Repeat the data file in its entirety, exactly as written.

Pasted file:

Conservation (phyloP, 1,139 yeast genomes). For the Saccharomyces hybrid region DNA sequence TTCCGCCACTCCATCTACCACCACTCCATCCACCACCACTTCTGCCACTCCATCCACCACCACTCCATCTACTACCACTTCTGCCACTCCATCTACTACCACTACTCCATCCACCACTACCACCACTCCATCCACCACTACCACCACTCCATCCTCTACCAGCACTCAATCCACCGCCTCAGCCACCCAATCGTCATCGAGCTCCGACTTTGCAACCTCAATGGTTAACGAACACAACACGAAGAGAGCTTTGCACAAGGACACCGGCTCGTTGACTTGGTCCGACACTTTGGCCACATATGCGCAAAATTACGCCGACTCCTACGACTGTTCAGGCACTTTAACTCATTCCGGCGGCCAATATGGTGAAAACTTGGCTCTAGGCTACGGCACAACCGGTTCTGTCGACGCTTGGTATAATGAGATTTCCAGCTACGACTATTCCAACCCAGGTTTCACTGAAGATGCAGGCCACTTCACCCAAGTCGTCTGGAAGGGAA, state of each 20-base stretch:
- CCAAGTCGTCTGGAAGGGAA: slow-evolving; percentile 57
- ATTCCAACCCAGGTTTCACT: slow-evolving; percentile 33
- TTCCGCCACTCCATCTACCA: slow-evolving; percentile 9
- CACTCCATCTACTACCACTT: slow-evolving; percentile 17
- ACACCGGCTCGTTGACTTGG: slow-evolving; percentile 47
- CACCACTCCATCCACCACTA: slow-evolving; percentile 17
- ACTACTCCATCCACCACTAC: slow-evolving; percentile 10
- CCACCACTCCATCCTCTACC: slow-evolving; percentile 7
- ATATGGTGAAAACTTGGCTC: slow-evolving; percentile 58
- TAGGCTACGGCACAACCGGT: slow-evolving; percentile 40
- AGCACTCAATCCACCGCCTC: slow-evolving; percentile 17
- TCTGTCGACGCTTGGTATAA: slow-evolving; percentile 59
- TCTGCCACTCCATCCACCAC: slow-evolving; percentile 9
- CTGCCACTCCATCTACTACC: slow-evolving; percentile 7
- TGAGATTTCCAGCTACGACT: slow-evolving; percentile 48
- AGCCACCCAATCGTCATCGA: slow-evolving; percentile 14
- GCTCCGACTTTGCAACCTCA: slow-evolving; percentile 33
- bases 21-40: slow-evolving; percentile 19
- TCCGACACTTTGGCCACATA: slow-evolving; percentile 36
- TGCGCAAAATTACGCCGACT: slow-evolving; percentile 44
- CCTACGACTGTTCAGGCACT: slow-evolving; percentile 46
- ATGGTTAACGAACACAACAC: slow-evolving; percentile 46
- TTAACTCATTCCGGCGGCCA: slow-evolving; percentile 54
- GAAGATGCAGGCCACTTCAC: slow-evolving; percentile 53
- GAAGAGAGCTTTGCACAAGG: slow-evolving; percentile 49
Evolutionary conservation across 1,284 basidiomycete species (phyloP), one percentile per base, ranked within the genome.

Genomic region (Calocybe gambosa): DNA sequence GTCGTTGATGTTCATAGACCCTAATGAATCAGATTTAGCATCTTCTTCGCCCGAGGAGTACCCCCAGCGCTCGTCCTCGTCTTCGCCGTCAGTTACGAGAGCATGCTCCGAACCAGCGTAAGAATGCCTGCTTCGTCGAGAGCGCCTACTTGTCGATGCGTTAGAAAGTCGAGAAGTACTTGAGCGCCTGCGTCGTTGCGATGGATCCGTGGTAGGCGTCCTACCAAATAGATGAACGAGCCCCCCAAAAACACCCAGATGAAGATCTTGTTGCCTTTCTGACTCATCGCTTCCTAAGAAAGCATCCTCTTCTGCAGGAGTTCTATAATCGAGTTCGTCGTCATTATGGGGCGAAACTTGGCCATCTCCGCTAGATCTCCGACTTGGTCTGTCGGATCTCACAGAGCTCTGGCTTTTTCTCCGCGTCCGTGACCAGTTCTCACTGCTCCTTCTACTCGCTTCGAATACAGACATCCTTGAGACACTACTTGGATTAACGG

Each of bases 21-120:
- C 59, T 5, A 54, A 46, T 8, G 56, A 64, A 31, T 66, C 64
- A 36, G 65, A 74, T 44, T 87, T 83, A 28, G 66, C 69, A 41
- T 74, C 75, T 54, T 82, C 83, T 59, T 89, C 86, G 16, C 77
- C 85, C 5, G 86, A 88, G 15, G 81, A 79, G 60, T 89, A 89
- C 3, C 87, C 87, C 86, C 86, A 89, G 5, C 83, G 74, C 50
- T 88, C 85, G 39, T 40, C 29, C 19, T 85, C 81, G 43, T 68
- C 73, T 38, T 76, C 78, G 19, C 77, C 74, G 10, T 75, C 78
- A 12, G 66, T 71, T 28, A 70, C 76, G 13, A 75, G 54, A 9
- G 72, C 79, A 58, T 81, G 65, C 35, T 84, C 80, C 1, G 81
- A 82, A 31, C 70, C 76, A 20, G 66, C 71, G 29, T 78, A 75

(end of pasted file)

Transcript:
Conservation (phyloP, 1,139 yeast genomes). For the Saccharomyces hybrid region DNA sequence TTCCGCCACTCCATCTACCACCACTCCATCCACCACCACTTCTGCCACTCCATCCACCACCACTCCATCTACTACCACTTCTGCCACTCCATCTACTACCACTACTCCATCCACCACTACCACCACTCCATCCACCACTACCACCACTCCATCCTCTACCAGCACTCAATCCACCGCCTCAGCCACCCAATCGTCATCGAGCTCCGACTTTGCAACCTCAATGGTTAACGAACACAACACGAAGAGAGCTTTGCACAAGGACACCGGCTCGTTGACTTGGTCCGACACTTTGGCCACATATGCGCAAAATTACGCCGACTCCTACGACTGTTCAGGCACTTTAACTCATTCCGGCGGCCAATATGGTGAAAACTTGGCTCTAGGCTACGGCACAACCGGTTCTGTCGACGCTTGGTATAATGAGATTTCCAGCTACGACTATTCCAACCCAGGTTTCACTGAAGATGCAGGCCACTTCACCCAAGTCGTCTGGAAGGGAA, state of each 20-base stretch:
- CCAAGTCGTCTGGAAGGGAA: slow-evolving; percentile 57
- ATTCCAACCCAGGTTTCACT: slow-evolving; percentile 33
- TTCCGCCACTCCATCTACCA: slow-evolving; percentile 9
- CACTCCATCTACTACCACTT: slow-evolving; percentile 17
- ACACCGGCTCGTTGACTTGG: slow-evolving; percentile 47
- CACCACTCCATCCACCACTA: slow-evolving; percentile 17
- ACTACTCCATCCACCACTAC: slow-evolving; percentile 10
- CCACCACTCCATCCTCTACC: slow-evolving; percentile 7
- ATATGGTGAAAACTTGGCTC: slow-evolving; percentile 58
- TAGGCTACGGCACAACCGGT: slow-evolving; percentile 40
- AGCACTCAATCCACCGCCTC: slow-evolving; percentile 17
- TCTGTCGACGCTTGGTATAA: slow-evolving; percentile 59
- TCTGCCACTCCATCCACCAC: slow-evolving; percentile 9
- CTGCCACTCCATCTACTACC: slow-evolving; percentile 7
- TGAGATTTCCAGCTACGACT: slow-evolving; percentile 48
- AGCCACCCAATCGTCATCGA: slow-evolving; percentile 14
- GCTCCGACTTTGCAACCTCA: slow-evolving; percentile 33
- bases 21-40: slow-evolving; percentile 19
- TCCGACACTTTGGCCACATA: slow-evolving; percentile 36
- TGCGCAAAATTACGCCGACT: slow-evolving; percentile 44
- CCTACGACTGTTCAGGCACT: slow-evolving; percentile 46
- ATGGTTAACGAACACAACAC: slow-evolving; percentile 46
- TTAACTCATTCCGGCGGCCA: slow-evolving; percentile 54
- GAAGATGCAGGCCACTTCAC: slow-evolving; percentile 53
- GAAGAGAGCTTTGCACAAGG: slow-evolving; percentile 49
Evolutionary conservation across 1,284 basidiomycete species (phyloP), one percentile per base, ranked within the genome.

Genomic region (Calocybe gambosa): DNA sequence GTCGTTGATGTTCATAGACCCTAATGAATCAGATTTAGCATCTTCTTCGCCCGAGGAGTACCCCCAGCGCTCGTCCTCGTCTTCGCCGTCAGTTACGAGAGCATGCTCCGAACCAGCGTAAGAATGCCTGCTTCGTCGAGAGCGCCTACTTGTCGATGCGTTAGAAAGTCGAGAAGTACTTGAGCGCCTGCGTCGTTGCGATGGATCCGTGGTAGGCGTCCTACCAAATAGATGAACGAGCCCCCCAAAAACACCCAGATGAAGATCTTGTTGCCTTTCTGACTCATCGCTTCCTAAGAAAGCATCCTCTTCTGCAGGAGTTCTATAATCGAGTTCGTCGTCATTATGGGGCGAAACTTGGCCATCTCCGCTAGATCTCCGACTTGGTCTGTCGGATCTCACAGAGCTCTGGCTTTTTCTCCGCGTCCGTGACCAGTTCTCACTGCTCCTTCTACTCGCTTCGAATACAGACATCCTTGAGACACTACTTGGATTAACGG

Each of bases 21-120:
- C 59, T 5, A 54, A 46, T 8, G 56, A 64, A 31, T 66, C 64
- A 36, G 65, A 74, T 44, T 87, T 83, A 28, G 66, C 69, A 41
- T 74, C 75, T 54, T 82, C 83, T 59, T 89, C 86, G 16, C 77
- C 85, C 5, G 86, A 88, G 15, G 81, A 79, G 60, T 89, A 89
- C 3, C 87, C 87, C 86, C 86, A 89, G 5, C 83, G 74, C 50
- T 88, C 85, G 39, T 40, C 29, C 19, T 85, C 81, G 43, T 68
- C 73, T 38, T 76, C 78, G 19, C 77, C 74, G 10, T 75, C 78
- A 12, G 66, T 71, T 28, A 70, C 76, G 13, A 75, G 54, A 9
- G 72, C 79, A 58, T 81, G 65, C 35, T 84, C 80, C 1, G 81
- A 82, A 31, C 70, C 76, A 20, G 66, C 71, G 29, T 78, A 75